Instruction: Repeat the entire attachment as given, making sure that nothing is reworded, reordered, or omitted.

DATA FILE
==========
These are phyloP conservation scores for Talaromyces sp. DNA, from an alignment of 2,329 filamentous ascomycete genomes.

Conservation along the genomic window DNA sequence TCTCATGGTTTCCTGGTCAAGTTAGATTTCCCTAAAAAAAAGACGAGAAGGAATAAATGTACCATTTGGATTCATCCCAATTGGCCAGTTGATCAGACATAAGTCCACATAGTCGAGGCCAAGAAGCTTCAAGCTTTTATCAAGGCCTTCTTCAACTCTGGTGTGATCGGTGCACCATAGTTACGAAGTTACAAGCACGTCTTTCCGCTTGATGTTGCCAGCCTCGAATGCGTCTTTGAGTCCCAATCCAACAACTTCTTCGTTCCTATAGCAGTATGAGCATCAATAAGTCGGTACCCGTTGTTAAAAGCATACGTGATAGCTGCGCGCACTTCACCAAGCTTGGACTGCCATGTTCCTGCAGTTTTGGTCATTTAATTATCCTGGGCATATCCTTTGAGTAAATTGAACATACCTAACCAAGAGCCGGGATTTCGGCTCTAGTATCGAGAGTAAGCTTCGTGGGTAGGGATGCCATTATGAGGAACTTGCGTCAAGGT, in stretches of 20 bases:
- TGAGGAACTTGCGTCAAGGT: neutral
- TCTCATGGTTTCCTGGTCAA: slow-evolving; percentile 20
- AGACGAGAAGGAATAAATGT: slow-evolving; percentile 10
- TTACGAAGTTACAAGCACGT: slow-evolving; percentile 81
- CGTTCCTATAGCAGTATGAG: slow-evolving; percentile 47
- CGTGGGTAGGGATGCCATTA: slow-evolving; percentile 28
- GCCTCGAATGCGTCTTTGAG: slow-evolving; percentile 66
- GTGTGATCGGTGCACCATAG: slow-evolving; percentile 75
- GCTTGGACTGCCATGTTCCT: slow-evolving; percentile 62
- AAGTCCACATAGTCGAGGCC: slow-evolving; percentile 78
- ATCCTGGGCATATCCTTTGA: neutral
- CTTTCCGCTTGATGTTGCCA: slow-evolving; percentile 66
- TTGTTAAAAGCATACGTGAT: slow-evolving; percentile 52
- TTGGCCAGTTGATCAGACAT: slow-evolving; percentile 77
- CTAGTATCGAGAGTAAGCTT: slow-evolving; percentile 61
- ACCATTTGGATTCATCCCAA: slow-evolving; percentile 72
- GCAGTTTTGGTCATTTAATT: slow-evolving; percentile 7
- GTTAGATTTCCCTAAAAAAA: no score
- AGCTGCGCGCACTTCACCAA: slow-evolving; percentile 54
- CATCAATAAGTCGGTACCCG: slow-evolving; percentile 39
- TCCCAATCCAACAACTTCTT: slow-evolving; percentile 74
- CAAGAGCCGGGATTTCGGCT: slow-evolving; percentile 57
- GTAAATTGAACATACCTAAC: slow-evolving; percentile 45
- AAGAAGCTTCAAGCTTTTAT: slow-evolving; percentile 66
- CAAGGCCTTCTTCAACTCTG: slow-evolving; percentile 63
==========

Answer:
These are phyloP conservation scores for Talaromyces sp. DNA, from an alignment of 2,329 filamentous ascomycete genomes.

Conservation along the genomic window DNA sequence TCTCATGGTTTCCTGGTCAAGTTAGATTTCCCTAAAAAAAAGACGAGAAGGAATAAATGTACCATTTGGATTCATCCCAATTGGCCAGTTGATCAGACATAAGTCCACATAGTCGAGGCCAAGAAGCTTCAAGCTTTTATCAAGGCCTTCTTCAACTCTGGTGTGATCGGTGCACCATAGTTACGAAGTTACAAGCACGTCTTTCCGCTTGATGTTGCCAGCCTCGAATGCGTCTTTGAGTCCCAATCCAACAACTTCTTCGTTCCTATAGCAGTATGAGCATCAATAAGTCGGTACCCGTTGTTAAAAGCATACGTGATAGCTGCGCGCACTTCACCAAGCTTGGACTGCCATGTTCCTGCAGTTTTGGTCATTTAATTATCCTGGGCATATCCTTTGAGTAAATTGAACATACCTAACCAAGAGCCGGGATTTCGGCTCTAGTATCGAGAGTAAGCTTCGTGGGTAGGGATGCCATTATGAGGAACTTGCGTCAAGGT, in stretches of 20 bases:
- TGAGGAACTTGCGTCAAGGT: neutral
- TCTCATGGTTTCCTGGTCAA: slow-evolving; percentile 20
- AGACGAGAAGGAATAAATGT: slow-evolving; percentile 10
- TTACGAAGTTACAAGCACGT: slow-evolving; percentile 81
- CGTTCCTATAGCAGTATGAG: slow-evolving; percentile 47
- CGTGGGTAGGGATGCCATTA: slow-evolving; percentile 28
- GCCTCGAATGCGTCTTTGAG: slow-evolving; percentile 66
- GTGTGATCGGTGCACCATAG: slow-evolving; percentile 75
- GCTTGGACTGCCATGTTCCT: slow-evolving; percentile 62
- AAGTCCACATAGTCGAGGCC: slow-evolving; percentile 78
- ATCCTGGGCATATCCTTTGA: neutral
- CTTTCCGCTTGATGTTGCCA: slow-evolving; percentile 66
- TTGTTAAAAGCATACGTGAT: slow-evolving; percentile 52
- TTGGCCAGTTGATCAGACAT: slow-evolving; percentile 77
- CTAGTATCGAGAGTAAGCTT: slow-evolving; percentile 61
- ACCATTTGGATTCATCCCAA: slow-evolving; percentile 72
- GCAGTTTTGGTCATTTAATT: slow-evolving; percentile 7
- GTTAGATTTCCCTAAAAAAA: no score
- AGCTGCGCGCACTTCACCAA: slow-evolving; percentile 54
- CATCAATAAGTCGGTACCCG: slow-evolving; percentile 39
- TCCCAATCCAACAACTTCTT: slow-evolving; percentile 74
- CAAGAGCCGGGATTTCGGCT: slow-evolving; percentile 57
- GTAAATTGAACATACCTAAC: slow-evolving; percentile 45
- AAGAAGCTTCAAGCTTTTAT: slow-evolving; percentile 66
- CAAGGCCTTCTTCAACTCTG: slow-evolving; percentile 63